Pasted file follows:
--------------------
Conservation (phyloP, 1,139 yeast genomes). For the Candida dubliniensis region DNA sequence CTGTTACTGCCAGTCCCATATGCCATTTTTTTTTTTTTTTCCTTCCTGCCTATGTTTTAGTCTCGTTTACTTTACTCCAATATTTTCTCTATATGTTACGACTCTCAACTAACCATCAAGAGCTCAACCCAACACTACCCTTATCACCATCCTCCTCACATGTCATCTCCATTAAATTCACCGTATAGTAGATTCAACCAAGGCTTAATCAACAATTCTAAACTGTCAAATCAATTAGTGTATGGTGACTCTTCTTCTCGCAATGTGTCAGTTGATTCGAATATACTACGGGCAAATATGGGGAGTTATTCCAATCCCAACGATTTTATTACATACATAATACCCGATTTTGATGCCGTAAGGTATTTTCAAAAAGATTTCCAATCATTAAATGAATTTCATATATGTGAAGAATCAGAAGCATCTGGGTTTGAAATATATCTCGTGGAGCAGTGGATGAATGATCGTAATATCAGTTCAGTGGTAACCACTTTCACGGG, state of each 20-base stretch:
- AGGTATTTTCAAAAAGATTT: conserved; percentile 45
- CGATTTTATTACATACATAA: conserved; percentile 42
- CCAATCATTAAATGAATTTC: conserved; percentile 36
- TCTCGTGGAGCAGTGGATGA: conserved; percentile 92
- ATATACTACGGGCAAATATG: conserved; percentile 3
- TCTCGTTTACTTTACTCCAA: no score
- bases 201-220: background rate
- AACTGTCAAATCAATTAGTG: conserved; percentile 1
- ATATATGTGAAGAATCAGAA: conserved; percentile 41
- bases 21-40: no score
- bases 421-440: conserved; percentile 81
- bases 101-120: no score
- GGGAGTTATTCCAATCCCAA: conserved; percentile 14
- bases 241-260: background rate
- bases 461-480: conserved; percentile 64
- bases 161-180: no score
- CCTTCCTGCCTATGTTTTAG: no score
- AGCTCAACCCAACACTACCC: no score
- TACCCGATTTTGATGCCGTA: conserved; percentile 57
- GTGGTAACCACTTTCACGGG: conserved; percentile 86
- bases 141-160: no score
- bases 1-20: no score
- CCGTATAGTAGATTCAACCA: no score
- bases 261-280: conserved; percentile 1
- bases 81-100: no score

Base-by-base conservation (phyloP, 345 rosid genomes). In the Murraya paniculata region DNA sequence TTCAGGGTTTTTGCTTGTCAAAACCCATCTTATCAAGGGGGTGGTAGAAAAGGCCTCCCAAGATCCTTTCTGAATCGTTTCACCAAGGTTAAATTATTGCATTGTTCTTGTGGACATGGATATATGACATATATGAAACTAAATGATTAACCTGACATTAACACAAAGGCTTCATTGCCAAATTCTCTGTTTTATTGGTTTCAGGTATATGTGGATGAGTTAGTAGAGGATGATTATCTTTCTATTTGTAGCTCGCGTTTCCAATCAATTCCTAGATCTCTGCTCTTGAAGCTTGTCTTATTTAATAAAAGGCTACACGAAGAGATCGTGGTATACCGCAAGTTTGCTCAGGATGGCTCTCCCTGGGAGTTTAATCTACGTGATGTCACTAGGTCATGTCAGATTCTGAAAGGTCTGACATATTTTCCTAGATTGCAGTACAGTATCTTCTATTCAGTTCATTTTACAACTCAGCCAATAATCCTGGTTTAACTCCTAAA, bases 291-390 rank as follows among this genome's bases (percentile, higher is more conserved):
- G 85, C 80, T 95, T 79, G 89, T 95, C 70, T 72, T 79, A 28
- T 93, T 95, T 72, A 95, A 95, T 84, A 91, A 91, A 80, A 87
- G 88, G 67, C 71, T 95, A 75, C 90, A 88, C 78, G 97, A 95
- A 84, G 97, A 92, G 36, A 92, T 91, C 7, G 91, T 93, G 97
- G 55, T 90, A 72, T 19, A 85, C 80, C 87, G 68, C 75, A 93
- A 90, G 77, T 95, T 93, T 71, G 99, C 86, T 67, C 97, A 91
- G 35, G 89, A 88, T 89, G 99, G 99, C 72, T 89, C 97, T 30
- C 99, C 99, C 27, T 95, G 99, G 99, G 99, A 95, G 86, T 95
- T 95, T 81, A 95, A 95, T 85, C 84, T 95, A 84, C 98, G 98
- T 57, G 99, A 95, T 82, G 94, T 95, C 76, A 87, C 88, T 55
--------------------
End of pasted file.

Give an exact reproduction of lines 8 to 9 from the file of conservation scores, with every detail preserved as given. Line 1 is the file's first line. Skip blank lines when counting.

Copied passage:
- bases 201-220: background rate
- AACTGTCAAATCAATTAGTG: conserved; percentile 1